These days we tend to associate the term RSVP with Facebook, where “yes” means “maybe,” “maybe” means “no,” and “no” means “How do I know you, again?” But there was once a time when an RSVP held significant social weight. You know, before you could invite 500 of your closest friends to an event with a single click. If you received a dinner party invitation that had those four letters printed neatly at the bottom of the card, failing to reply was at your own social peril.
What does RSVP mean?
You see it on every event or wedding invitation, but what actually does RSVP stand for? R.S.V.P. is an abbreviation of the phrase répondez s’il vous plaît, or “reply, if it pleases you.” Colloquially understood by the French as an imperative, not an option. Why do we use RSVP in English? Well, as with so many other French figures of speech, it was imported into English in the 1800s by socialites and social climbers in their eternal pursuit of classiness. Its use quickly became de rigueur. Etiquette maven Emily Post was so adamant about its importance that she gave her opinion on how to capitalize and punctuate it. “Capitals ‘R.S.V.P.’ are permissible; but fastidious people prefer ‘R.s.v.p.’” Rightly noted, Ms. Post!
How do you respond to an RSVP?
In today’s world of lax decorum, an RSVP might not earn the respect it used to, but don’t let s’il vous plaît fool you: good manners still require a reply. Any time you are invited to any event, whether it’s a formal wedding invitation or a casual birthday party invitation, that instructs you to RSVP, be sure to respond before the deadline.
Exactly how do you RSVP to a party? The ways are limitless! Call, write, text, email, or respond on Paperless Post to let the host know if you’re attending or not. If “regrets only” is added, tell the host if you can’t make it—otherwise, you are expected to attend.
Obviously this all can get a bit confusing for both host and guests, so it’s good to be prepared. A save the date is a great way to give guests a heads-up to keep their calendar clear for important events like weddings, anniversary parties, or milestone birthdays.
How to fill out an RSVP card as a guest
If you’re invited to a wedding or event that includes an RSVP card, fill it out and mail it back before the deadline. Or deliver it electronically with Paperless Post, as we mentioned above. Besides your name, your “yes” or “no”, and your meal choice, often there’s a place on the response card to write an optional message to the host. If you’re attending, filling this out is a nice gesture to let the host know you’re excited about their upcoming event or wedding. But even if you have to RSVP “no” you should still leave a note to the host on the response card. Explain why you can’t attend, offer them a healthy dose of “good luck” or “best wishes”, and let them know you look forward to seeing them soon when your schedules allow.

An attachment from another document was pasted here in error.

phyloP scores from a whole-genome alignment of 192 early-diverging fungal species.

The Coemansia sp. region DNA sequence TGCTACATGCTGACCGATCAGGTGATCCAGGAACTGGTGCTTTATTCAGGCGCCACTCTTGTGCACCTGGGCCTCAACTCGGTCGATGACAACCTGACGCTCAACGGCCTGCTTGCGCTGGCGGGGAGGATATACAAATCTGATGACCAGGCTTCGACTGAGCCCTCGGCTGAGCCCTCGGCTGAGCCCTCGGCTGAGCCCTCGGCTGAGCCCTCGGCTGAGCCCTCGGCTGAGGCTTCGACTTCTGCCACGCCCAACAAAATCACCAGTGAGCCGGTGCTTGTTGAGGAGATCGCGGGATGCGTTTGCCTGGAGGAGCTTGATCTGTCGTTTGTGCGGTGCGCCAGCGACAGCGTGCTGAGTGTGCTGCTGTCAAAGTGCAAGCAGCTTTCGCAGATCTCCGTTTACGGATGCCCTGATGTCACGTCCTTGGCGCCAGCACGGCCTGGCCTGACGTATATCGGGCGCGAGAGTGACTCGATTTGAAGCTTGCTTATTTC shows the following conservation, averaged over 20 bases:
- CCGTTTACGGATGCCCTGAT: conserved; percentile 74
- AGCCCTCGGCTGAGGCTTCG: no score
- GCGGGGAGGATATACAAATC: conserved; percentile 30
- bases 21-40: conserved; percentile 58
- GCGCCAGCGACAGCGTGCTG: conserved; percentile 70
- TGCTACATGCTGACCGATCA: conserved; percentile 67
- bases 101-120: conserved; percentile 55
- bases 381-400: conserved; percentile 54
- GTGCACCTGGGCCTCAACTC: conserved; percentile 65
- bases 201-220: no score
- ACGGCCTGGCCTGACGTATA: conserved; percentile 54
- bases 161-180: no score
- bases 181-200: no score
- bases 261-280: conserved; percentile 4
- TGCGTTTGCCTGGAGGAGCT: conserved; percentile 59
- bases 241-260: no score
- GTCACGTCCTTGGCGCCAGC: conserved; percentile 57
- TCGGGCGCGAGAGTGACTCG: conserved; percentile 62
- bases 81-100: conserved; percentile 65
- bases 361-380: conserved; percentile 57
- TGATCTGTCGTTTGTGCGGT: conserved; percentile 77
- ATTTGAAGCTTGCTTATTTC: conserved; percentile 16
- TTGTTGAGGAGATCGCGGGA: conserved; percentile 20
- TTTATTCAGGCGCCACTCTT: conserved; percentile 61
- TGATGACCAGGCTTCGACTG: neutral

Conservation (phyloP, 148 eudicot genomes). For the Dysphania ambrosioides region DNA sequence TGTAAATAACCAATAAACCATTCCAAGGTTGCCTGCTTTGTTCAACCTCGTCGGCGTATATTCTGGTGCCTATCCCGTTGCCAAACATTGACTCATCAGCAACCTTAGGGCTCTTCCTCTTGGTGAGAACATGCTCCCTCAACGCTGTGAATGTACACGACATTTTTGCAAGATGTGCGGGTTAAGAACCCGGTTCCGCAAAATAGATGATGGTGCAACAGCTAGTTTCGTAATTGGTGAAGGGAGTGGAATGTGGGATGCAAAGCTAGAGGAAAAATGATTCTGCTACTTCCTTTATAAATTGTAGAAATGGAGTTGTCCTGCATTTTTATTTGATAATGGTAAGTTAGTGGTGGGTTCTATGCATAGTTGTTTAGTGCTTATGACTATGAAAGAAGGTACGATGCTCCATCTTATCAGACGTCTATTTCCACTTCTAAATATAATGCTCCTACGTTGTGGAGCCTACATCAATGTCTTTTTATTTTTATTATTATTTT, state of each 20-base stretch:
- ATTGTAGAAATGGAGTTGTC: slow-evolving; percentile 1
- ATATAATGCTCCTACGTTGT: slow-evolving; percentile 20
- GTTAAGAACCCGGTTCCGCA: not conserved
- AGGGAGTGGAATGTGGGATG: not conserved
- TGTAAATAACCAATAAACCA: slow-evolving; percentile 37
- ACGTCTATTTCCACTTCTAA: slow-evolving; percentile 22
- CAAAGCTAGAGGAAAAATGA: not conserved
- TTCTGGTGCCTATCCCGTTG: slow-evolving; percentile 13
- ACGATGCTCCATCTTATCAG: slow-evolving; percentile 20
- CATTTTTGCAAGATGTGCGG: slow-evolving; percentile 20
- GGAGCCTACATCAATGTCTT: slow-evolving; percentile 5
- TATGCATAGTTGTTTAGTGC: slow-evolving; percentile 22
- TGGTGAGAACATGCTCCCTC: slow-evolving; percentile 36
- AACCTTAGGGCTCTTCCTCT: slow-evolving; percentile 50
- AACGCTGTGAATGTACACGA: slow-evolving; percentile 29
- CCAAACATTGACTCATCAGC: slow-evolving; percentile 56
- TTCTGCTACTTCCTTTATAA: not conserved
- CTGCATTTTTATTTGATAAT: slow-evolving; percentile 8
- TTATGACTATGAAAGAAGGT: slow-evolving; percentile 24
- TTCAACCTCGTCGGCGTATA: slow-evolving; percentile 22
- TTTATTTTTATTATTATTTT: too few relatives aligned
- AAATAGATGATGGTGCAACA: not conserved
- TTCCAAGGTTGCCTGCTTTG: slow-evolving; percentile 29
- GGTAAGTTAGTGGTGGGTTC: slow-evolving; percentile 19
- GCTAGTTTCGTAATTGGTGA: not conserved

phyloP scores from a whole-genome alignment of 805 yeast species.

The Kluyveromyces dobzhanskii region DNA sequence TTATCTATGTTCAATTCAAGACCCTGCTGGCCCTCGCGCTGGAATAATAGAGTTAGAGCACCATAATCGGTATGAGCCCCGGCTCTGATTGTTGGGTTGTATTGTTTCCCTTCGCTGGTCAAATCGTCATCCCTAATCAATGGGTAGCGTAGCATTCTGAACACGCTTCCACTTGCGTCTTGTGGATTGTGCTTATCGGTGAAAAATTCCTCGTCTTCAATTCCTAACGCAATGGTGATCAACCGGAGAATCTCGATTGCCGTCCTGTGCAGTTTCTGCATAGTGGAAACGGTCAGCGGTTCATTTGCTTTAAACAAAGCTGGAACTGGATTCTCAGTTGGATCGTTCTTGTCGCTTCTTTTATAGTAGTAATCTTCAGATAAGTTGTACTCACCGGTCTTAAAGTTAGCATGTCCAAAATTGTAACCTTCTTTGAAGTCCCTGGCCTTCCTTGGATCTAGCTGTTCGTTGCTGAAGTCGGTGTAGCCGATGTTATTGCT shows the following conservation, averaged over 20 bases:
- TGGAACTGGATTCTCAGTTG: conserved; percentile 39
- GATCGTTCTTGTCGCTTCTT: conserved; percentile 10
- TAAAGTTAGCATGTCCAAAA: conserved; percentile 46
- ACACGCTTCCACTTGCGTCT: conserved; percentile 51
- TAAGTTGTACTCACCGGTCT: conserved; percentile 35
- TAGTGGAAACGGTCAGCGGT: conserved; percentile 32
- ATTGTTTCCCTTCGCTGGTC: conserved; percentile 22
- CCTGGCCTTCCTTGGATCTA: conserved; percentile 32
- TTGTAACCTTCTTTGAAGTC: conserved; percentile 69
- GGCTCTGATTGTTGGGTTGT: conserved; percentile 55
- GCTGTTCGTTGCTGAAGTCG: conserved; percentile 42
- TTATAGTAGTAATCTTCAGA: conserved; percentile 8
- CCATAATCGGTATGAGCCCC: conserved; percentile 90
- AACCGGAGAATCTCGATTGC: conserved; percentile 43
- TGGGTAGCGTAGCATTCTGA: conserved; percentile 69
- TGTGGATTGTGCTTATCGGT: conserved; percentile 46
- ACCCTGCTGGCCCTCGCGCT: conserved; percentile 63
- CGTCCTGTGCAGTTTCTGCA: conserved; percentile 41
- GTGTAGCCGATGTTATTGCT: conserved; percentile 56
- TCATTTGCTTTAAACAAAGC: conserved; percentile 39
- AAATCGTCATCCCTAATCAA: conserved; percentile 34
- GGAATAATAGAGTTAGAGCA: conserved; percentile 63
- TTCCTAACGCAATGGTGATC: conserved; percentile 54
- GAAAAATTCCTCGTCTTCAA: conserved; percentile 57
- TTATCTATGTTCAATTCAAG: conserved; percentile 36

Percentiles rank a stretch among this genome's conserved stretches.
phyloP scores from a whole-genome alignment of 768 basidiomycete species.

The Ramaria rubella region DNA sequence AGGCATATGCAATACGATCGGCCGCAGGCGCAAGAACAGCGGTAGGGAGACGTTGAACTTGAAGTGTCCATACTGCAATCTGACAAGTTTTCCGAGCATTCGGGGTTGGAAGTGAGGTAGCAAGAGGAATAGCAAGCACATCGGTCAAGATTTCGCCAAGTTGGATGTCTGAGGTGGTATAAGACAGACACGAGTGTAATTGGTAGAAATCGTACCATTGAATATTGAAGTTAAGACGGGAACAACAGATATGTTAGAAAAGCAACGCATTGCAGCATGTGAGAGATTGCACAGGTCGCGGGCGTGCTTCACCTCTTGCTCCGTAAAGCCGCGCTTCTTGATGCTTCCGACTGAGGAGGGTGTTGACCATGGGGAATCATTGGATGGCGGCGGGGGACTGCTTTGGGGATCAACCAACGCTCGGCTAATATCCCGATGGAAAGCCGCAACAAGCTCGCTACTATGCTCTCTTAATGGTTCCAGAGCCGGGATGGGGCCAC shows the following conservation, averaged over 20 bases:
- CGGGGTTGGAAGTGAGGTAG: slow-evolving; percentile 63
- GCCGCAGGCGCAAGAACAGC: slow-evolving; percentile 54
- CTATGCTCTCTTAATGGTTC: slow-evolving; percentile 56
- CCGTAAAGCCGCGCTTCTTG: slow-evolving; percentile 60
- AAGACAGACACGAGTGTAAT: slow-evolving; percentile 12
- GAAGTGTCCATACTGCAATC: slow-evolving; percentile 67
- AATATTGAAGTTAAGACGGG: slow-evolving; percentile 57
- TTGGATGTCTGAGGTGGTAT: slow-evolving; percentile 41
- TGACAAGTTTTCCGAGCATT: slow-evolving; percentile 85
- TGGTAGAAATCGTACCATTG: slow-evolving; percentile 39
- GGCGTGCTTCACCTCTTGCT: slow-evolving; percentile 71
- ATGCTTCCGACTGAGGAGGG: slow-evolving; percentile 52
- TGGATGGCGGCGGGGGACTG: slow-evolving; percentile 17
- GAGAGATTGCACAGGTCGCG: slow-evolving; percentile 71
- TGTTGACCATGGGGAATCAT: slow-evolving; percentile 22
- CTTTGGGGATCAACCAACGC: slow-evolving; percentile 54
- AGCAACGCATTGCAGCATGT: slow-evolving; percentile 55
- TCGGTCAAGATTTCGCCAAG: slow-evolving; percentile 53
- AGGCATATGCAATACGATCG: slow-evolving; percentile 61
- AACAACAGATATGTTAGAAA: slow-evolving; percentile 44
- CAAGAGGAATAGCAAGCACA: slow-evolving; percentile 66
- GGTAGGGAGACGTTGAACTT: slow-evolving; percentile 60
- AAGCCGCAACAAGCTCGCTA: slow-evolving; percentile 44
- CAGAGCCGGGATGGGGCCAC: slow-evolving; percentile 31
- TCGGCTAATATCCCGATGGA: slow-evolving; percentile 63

When should you make the deadline for RSVPs?
Especially when you’re planning a wedding, setting a deadline for RSVPs is crucial. A good rule of thumb is to set your RSVP deadline two to three weeks before your event. Lean closer to the three-week mark for formal events like weddings. And lean closer to the two-week mark for casual events like backyard barbecues. Assuming that you sent your invitations out around six weeks before your party, this gives your friends and family ample time to look at their social calendar and make a decision on how they’ll RSVP.
What do you do when people don’t RSVP?
Even when you put RSVP on your invitation, chances are you will still have a few guests who don’t respond in time. Or you’ll have guests who are quick to volunteer a “maybe.” An easy way to handle this situation is to send a friendly follow-up message as the RSVP deadline approaches. If you sent paper invitations, this might be in the form of a phone call or text. If you sent your invitation through Paperless Post, simply use our follow-up tools to message any guests who have yet to respond. Keeping your message light and cheerful will take any awkwardness out of the encounter. Instead of reminding them they missed the deadline, convey that you’re looking forward to them attending your event. Let them know you want to make sure they are accounted for when you start planning or ordering supplies (favors, food, drinks, etc.).